Source: Kris Wyss, Facebook
For people who don’t understand what it means to be on a ventilator but want to take the chance on going out or going back to work:
For starters, it is NOT an oxygen mask that is put over the mouth while the patient comfortably lies down and read journals.
Ventilation for Covid-19 is a tube that goes down your throat painfully and stays there until you live or you die. It’s like being in an artificial coma.
It is done during anesthesia for 2 to 3 weeks without moving, often face down, with a tube deposited from your mouth up to the air pipe and allows you to breathe to the rhythm of the lung machine.
It is completely dependent on finely calculated doses. Teams of nurses, certified registered nurse anesthetists (CRNAs), and medical assistants (MAs) move your limbs every two hours. You lie on a carpet circulating ice cold liquid to help reduce your 104-degree temperature.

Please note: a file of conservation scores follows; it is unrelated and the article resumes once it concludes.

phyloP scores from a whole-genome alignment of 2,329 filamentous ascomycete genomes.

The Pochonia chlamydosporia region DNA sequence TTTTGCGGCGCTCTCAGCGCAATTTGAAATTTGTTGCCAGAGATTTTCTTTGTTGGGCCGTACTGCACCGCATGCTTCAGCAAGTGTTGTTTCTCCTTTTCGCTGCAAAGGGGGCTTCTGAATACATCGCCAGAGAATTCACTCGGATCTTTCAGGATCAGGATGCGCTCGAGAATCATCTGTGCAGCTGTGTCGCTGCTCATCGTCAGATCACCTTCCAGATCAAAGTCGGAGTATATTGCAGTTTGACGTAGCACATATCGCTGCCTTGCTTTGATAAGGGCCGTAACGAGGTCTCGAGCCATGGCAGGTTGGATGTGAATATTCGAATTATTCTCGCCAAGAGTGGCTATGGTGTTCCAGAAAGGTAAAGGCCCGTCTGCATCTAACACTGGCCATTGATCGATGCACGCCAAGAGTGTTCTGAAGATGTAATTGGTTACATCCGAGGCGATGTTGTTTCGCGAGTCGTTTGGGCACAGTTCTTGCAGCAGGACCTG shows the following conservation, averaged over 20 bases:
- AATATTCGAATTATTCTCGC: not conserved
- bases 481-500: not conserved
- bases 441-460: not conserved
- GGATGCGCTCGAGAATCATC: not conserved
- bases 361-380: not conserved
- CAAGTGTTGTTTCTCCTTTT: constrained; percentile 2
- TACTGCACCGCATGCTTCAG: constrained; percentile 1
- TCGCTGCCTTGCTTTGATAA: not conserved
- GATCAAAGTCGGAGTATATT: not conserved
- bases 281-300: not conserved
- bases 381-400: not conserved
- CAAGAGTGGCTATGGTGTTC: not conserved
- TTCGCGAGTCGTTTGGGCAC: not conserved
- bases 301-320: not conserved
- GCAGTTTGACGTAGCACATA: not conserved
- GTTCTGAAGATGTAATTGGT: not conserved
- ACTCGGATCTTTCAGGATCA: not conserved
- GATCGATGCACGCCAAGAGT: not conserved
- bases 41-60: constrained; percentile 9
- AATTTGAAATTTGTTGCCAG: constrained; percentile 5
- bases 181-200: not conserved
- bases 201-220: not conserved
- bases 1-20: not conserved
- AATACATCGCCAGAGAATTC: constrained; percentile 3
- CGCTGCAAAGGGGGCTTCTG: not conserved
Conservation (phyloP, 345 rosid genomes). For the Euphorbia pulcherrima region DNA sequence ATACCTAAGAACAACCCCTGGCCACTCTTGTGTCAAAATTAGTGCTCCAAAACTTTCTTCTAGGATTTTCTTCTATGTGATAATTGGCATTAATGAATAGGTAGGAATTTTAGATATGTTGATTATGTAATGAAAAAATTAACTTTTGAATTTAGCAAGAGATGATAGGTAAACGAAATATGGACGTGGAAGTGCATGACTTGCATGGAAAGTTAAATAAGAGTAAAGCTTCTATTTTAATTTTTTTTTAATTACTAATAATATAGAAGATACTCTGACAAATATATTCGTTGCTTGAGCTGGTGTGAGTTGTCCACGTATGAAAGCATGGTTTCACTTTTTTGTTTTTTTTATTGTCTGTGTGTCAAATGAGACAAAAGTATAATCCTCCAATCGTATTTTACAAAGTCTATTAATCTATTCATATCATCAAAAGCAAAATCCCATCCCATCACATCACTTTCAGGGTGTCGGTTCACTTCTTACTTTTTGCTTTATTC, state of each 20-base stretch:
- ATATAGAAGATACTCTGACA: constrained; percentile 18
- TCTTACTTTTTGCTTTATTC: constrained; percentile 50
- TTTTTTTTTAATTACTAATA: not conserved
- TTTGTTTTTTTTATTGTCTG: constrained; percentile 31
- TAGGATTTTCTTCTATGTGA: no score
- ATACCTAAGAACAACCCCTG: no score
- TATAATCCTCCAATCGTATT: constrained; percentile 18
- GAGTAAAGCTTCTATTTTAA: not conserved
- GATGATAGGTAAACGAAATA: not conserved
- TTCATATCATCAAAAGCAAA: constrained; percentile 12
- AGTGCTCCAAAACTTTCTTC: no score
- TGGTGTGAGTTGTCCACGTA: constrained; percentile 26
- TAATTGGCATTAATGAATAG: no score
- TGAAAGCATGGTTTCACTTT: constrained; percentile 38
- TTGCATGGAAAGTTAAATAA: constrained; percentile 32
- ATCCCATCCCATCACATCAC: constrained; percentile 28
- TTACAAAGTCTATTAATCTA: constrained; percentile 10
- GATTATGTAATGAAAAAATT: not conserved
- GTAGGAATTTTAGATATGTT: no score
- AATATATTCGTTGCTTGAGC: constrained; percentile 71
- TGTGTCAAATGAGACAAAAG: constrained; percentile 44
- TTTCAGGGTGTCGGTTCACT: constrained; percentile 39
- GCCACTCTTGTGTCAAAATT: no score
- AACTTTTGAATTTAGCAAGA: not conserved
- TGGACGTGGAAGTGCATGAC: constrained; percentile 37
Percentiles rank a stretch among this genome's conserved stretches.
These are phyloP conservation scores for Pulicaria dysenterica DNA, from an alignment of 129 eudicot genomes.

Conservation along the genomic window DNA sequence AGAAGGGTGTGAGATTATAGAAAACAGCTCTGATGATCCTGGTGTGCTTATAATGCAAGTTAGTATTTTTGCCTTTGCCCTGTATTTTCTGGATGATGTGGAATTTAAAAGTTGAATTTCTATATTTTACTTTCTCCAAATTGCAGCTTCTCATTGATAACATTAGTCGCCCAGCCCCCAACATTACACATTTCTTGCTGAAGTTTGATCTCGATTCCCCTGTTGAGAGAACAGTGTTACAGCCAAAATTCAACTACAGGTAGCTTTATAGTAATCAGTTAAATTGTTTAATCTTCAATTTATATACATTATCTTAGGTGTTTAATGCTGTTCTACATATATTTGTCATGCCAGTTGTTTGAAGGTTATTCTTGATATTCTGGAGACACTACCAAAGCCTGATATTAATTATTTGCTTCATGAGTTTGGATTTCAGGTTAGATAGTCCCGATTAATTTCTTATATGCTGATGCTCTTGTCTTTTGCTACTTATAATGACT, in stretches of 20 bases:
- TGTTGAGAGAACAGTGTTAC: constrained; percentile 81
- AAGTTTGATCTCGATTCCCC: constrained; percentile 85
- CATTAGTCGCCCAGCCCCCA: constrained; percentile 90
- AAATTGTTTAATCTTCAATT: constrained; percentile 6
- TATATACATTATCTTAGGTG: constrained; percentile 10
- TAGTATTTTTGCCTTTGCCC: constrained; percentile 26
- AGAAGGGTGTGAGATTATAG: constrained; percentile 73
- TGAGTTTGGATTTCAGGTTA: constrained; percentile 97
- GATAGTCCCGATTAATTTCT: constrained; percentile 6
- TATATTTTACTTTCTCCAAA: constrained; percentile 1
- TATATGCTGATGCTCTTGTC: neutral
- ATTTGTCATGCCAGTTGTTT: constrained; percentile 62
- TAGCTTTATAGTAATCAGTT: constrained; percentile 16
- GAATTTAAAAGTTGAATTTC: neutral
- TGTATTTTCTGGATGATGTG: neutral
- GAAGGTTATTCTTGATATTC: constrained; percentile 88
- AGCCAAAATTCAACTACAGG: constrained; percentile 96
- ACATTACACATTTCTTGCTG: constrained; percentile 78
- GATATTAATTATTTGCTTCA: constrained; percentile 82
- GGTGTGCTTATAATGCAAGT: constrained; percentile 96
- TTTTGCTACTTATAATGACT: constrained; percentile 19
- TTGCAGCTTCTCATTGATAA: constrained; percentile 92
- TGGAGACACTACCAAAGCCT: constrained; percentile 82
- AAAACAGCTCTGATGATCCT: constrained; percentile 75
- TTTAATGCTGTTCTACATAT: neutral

After 20 days of the treatment, young patients can lose 40% of their muscle mass and can traumas or the mouth or vocal cords, as well as possible lung or heart complications. It is for that reason that so many elderly or already weakened people can’t stand treatment and die.
The patient can’t talk or eat or do anything natural: the machine keeps you alive. Discomfort and pain from this means that medical experts must administer sedatives and painkillers to ensure pipe tolerance as long as the machine is needed.
They put a tube in your stomach (either through your nose or skin) for liquid nourishment; bags around your butt to collect diarrhea and urine; an intravenous tube for liquid medication, and an arterial line to monitor your blood pressure.
Your loved ones cannot come to visit — you will be alone in a room with your machine. Or your mother will. Or your father. Or your son or daughter. Or wife or husband.
Stay safe if you don’t want to take the chance to end up here. This is NOT the flu! And you think wearing a mask is uncomfortable, unconstitutional, or humiliating?
The photos above were used with the authorization of the patients or their families.